New Mexico car insurance premiums are lower than average. The average cost of a policy in the state was 4.6% cheaper than the 2011 national average, according to data from the National Association of Insurance Commissioners.
If you drive safely, infrequently, or both, you may want to look into a usage-based discount program. These programs use a device you install in your car to track how far it’s driven and/or if it’s driven safely. Depending on how you drive, you could potentially get a discount of up to 30%.
The following major insurers offer usage-based discounts in the Land of Enchantment:
- Progressive: Snapshot
- The Hartford : TrueLane
- Allstate: Drivewise
- Esurance : DriveSense
New Mexico car insurance companies
Car insurance for high-risk drivers
Have a lot of traffic tickets or accidents? You might have a hard time finding car insurance coverage. In New Mexico, you can still turn to theWestern Association of Automobile Insurance Plans. You’ll be able to hook up with a car insurance carrier that can provide you coverage.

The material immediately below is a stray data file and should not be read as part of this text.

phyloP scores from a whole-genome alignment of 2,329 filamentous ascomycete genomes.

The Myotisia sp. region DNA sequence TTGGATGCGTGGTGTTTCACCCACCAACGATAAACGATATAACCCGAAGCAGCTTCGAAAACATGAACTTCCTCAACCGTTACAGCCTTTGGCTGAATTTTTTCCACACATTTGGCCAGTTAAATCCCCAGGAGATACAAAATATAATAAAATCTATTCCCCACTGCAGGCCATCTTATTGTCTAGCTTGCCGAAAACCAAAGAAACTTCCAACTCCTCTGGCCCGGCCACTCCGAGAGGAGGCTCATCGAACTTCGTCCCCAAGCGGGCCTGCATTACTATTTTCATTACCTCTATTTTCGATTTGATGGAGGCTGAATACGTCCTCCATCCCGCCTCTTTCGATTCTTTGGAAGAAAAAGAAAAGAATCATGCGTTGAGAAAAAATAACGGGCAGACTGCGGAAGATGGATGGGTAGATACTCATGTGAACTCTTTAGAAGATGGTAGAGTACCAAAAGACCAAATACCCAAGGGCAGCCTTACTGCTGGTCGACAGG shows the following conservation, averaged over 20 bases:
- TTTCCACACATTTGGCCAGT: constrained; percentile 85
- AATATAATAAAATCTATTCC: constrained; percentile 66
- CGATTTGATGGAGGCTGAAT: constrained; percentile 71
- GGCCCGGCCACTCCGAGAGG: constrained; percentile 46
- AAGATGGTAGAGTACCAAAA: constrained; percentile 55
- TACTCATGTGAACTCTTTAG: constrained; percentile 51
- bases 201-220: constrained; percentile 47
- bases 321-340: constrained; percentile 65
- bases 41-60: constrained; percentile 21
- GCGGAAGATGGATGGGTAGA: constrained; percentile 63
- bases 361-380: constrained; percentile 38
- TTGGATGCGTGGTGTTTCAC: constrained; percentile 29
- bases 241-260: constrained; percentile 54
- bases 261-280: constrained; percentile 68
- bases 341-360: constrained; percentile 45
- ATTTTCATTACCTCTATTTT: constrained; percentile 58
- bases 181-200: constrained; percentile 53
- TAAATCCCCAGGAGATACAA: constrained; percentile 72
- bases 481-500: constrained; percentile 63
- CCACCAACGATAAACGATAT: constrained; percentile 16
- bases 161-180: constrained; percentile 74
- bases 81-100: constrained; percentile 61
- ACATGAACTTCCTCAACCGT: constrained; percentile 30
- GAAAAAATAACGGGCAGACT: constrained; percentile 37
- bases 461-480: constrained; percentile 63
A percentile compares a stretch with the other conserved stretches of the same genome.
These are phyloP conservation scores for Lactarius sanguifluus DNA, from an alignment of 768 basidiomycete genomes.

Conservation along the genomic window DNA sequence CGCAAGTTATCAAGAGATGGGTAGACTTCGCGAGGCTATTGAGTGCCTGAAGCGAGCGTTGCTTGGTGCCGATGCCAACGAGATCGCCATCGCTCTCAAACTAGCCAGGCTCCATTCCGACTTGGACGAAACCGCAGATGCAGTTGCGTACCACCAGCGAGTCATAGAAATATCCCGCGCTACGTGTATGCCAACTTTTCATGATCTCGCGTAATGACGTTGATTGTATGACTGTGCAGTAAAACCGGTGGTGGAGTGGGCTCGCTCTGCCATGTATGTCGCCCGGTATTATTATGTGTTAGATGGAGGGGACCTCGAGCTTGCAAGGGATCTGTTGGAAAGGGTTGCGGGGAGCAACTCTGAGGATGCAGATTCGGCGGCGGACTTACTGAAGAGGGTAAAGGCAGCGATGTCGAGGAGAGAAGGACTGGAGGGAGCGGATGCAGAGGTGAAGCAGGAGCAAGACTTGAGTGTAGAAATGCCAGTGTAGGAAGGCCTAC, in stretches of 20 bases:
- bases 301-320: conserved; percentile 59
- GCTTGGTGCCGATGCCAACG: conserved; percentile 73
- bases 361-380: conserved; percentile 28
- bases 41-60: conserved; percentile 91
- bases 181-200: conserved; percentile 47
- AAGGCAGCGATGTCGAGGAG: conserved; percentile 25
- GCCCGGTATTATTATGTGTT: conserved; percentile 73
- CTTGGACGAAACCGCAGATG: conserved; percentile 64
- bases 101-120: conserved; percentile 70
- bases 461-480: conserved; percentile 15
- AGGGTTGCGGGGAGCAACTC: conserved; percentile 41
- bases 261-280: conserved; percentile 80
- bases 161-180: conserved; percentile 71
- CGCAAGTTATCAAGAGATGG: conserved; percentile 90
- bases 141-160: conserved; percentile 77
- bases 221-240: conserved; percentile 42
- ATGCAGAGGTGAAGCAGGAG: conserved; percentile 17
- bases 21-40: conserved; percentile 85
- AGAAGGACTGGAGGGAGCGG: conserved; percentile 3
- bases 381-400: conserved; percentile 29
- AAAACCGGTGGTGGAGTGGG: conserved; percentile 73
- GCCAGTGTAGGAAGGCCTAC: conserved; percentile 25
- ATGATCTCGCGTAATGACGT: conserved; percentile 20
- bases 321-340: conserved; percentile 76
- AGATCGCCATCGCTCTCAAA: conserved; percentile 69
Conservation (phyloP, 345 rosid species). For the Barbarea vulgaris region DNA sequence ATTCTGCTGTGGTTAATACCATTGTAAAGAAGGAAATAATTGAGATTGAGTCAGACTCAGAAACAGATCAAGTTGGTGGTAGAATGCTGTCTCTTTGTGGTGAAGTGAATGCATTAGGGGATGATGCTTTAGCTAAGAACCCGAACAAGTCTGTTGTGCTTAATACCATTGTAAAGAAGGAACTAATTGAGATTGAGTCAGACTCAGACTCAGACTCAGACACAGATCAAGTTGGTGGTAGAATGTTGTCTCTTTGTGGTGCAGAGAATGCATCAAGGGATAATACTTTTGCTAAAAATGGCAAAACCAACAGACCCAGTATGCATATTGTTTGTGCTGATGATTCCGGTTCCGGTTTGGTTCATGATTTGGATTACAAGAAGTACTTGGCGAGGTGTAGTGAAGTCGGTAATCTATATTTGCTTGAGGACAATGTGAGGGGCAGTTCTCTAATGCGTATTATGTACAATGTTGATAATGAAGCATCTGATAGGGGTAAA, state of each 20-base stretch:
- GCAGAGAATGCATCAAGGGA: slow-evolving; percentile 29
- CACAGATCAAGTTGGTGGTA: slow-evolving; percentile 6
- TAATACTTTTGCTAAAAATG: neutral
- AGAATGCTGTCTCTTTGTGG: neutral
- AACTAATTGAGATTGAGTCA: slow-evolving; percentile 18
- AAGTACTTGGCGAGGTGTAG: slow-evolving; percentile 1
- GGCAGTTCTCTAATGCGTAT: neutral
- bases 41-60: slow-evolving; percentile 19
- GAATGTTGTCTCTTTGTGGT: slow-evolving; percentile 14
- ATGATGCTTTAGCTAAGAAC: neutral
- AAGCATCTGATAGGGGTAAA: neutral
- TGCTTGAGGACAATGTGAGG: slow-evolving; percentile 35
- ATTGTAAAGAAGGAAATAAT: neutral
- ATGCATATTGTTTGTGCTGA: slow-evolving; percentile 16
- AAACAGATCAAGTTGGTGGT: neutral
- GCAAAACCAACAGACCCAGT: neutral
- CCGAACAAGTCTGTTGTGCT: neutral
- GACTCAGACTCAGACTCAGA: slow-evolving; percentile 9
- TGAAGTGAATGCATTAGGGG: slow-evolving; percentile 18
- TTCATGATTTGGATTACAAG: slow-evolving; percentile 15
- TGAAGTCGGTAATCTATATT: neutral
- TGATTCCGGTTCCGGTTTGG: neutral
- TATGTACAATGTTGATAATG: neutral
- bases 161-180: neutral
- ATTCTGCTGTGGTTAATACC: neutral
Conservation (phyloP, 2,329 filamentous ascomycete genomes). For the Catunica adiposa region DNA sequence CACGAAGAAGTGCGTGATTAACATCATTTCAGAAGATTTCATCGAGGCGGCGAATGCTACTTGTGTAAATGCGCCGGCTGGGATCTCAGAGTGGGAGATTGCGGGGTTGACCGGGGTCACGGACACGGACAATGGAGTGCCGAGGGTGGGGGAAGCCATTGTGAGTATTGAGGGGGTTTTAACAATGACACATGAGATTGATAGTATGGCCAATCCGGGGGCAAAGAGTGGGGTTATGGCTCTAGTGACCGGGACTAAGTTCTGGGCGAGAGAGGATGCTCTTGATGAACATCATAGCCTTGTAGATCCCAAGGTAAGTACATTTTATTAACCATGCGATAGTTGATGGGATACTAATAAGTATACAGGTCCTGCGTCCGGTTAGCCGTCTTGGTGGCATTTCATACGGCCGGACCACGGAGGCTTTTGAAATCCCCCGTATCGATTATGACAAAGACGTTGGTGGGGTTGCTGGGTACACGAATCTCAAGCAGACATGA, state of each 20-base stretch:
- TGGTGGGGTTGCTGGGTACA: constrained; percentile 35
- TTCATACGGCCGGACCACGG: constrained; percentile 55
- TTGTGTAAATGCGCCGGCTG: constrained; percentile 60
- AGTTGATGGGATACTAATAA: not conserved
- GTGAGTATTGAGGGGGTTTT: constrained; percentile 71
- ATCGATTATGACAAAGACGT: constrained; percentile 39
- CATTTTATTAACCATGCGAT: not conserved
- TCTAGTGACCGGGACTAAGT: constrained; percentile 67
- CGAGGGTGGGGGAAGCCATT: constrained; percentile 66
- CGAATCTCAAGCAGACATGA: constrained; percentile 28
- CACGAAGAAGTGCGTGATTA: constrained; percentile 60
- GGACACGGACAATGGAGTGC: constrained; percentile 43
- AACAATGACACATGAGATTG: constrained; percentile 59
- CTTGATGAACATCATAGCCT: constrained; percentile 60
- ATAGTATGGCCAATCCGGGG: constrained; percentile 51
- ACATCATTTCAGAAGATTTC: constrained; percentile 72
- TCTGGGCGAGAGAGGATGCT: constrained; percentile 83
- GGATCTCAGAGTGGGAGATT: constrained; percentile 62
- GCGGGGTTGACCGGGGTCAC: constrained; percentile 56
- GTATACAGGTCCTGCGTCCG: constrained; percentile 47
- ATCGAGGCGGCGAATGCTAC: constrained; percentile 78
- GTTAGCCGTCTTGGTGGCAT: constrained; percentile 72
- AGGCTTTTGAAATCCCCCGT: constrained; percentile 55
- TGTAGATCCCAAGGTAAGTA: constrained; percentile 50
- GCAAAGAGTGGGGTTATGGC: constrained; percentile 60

Know before you buy
Regulators in New Mexico post “market conduct exams” online. The exams identify the agents and companies that regulators review for violations.
Regulators also help resolve disputes between insurers and their customers. If you have a complaint about your insurer, you can file one using the Insurance Department’s online complaint form.
Driving rights for undocumented immigrants
In an attempt to get more drivers licensed and insured, New Mexico became one of the first states in the U.S. to open the door to driving privileges for undocumented immigrants. In the Land of Enchantment, obtaining a driver’s license doesn’t require the social security number that U.S. citizens have.
Undocumented drivers still need to obtain New Mexico car insurance and abide by the same traffic safety laws as other drivers. The Motor Vehicle Department describes the process on its website.
Did You Know?
New Mexico average car insurance premiums
When you compare New Mexico car insurance premiums to the rest of the country, they're just below average. According to data from the National Association of Insurance Commissioners, the state's car insurance rates are 4.6% cheaper than the national average.